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FCW : August 15, 2015
34 August 15, 2015 FCW.COM ment and in open data. Since then, open data has really become one of the key principles of government and is now being adopted all around the world. Data.gov now hosts 130,000 datasets from 80 different agencies along with the states, counties and some cities. We’re unleashing the power of open data to drive economic growth and improvement in society in key areas like health care, transportation, the environment, disaster recovery. Broader than that, we’re developing software in the open. We are ensuring reuse and building a stronger community of developers and designers as a result of that open-source community. That shift to meet the changing expectations of citizens for transpar- ency, accountability and engagement is now operationalized in a whole fleet of shared services and solu- tions, and they’re based in policy. A couple of the other things that I think are making a real differ- ence: FedRAMP is really changing the landscape. Agencies are able to move to the cloud with a consistent, rigorous, reusable security authori- zation and assessment framework, which is now fully operational, and it’s really demonstrating the benefits of a governmentwide approach to cloud security. I know people continue to believe that the FedRAMP process should be shorter and quicker. And it should be more efficient, and it will be more efficient. But we will never trade speed for rigor. The heart of FedRAMP is trust, and trust is based on the rigor and consistency of the process. I’m also excited to see what hap- pens with Connect.gov, which is ready for takeoff as our newest high- impact shared service. Are there other projects like Chal- lenge.gov that haven’t quite hit escape velocity yet that you hope or expect to get more traction in the next year? I think one thing that will be really interesting is to pay attention to what’s happening with USA.gov and its transformation to a content man- agement and digital service platform. Just last month we launched a very robust content-management platform on USA.gov, and I don’t mean just the website USA.gov. It’s the whole family: the contact center, GobiernoUSA.gov and Kids.gov. It is enabling USA.gov to evolve from what’s really been a self-contained portal to a powerful, bilingual pub- lishing platform for government agencies. It will fulfill its promise as the front door of government and be able to consume content directly from agencies and then dynamically publish it on the USA.gov domain. It’s very, very effective as a platform to amplify content from around the government. Another one to keep an eye on is our Digital Analytics Program, which will soon be adding customer satis- faction data to give us an even more complete view of the use and performance of fed- eral websites. That’s quite a list. How much of your work is focused on new systems and actual technolo- gies and how much of it is about changing the culture and mindset in government? Much of what I’ve done is to be a champion for change. I spent a lot of my time building awareness, interest and support for new ways of developing and delivering govern- ment services. It’s really important not just to offer new technologies but to build receptivity and appreciation for how they can help government better meet the needs of its customers. Part of that is baking in an understanding of what does that really mean? I think government can sometimes be so steeped in process that it’s easy to lose sight of what we’re try- ing to accomplish. So much of what your office does relies on persuading, not compel- ling. Are there things you’ve learned in the past four years about how to convince people to change when you don’t have command authority? I’ve felt like it’s always better to offer carrots rather than sticks when you can and frankly to listen, not to lec- ture. Having a collaborative, down- to-earth approach that’s focused around delivering results works best. Most people in government are here because they passionately believe in what they’re doing. If you can, [it’s best to] tap into that mis- sion focus and have people engaged in not only understanding what we’re offering or what the new way of doing things might be but how it will help them be more successful. It’s not enough to just bring in smart, talented people. They need to work hand-in-hand with the many innovators and career leaders in government, and then to show incremental results and quick wins. FirstPerson 0815fcw_033-035.indd 34 7/27/15 3:24 PM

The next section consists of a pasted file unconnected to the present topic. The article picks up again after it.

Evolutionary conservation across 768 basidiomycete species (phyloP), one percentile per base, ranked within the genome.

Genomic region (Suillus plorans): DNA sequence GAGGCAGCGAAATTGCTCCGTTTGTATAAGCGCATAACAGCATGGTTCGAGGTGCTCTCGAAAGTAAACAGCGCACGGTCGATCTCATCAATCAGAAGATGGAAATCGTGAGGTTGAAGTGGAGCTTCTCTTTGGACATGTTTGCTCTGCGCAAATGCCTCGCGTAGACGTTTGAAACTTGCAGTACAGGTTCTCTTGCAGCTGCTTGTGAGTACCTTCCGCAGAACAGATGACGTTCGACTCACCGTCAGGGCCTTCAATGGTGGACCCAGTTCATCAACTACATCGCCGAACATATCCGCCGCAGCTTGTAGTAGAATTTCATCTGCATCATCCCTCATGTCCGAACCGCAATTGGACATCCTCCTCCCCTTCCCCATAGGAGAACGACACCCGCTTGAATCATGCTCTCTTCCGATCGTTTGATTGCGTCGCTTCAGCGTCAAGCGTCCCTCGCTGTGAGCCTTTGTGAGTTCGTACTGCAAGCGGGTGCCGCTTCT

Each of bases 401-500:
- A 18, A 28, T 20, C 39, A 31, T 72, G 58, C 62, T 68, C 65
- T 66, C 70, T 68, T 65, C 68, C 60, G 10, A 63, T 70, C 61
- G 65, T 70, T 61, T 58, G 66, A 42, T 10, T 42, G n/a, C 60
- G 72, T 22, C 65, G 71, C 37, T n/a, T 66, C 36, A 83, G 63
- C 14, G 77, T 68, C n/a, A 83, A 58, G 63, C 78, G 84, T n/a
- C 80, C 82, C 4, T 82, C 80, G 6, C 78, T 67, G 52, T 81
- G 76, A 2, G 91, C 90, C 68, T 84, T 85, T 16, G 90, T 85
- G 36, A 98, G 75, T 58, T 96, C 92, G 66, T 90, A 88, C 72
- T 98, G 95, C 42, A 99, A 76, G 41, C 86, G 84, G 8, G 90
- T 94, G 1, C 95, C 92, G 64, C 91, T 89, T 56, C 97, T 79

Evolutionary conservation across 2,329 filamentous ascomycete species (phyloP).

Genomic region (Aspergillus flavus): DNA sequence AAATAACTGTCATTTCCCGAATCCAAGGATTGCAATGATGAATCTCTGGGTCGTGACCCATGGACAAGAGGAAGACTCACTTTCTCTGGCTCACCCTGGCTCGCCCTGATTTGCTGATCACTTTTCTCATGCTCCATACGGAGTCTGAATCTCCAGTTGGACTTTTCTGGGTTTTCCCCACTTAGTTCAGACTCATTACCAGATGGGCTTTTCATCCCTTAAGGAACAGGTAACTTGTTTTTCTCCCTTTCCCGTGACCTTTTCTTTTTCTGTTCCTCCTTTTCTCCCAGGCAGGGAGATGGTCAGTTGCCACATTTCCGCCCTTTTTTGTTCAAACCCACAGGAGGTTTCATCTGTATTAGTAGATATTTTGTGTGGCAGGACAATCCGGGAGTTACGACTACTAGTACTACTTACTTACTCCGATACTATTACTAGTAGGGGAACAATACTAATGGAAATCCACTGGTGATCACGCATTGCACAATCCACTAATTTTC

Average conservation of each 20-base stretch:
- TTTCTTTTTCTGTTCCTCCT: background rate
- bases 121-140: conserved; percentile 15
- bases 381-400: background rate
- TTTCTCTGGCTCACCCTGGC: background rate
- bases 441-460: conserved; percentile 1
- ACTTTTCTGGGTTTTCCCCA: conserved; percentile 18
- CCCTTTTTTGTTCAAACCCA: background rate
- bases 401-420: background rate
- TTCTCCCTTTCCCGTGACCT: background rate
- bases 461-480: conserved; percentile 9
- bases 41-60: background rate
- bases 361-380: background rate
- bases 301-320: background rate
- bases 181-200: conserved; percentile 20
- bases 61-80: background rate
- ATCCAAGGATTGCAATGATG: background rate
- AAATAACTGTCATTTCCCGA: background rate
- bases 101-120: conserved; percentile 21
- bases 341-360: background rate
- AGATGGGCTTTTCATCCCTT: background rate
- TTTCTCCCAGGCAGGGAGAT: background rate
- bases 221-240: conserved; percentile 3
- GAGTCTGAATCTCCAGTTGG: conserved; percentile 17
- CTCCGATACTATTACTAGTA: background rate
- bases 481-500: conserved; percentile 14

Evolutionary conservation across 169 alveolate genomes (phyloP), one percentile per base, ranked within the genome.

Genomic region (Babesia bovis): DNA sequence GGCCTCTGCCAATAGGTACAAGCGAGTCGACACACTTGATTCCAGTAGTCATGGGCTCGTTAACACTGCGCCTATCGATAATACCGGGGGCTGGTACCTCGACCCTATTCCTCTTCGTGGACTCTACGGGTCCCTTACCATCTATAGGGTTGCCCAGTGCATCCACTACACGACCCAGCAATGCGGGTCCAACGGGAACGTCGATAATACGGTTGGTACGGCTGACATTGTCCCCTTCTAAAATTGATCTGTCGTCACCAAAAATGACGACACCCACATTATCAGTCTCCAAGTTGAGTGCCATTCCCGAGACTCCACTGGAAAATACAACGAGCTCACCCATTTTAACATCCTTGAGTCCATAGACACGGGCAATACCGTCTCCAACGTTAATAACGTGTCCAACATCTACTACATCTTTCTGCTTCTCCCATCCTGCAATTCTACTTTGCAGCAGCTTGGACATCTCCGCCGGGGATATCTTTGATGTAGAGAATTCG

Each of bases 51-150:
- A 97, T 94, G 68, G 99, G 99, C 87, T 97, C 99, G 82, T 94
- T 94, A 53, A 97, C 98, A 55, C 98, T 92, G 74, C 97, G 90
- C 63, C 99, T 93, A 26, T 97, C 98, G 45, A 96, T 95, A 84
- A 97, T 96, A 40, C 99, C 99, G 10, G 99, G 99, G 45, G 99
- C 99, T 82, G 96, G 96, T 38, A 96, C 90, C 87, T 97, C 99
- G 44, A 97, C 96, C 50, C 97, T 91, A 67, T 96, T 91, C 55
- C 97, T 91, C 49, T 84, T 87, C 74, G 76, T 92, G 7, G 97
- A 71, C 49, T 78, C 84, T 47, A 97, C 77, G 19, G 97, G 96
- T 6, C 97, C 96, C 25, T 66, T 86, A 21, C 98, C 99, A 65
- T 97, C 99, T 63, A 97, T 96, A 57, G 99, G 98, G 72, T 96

July 30, 2015
August 30, 2015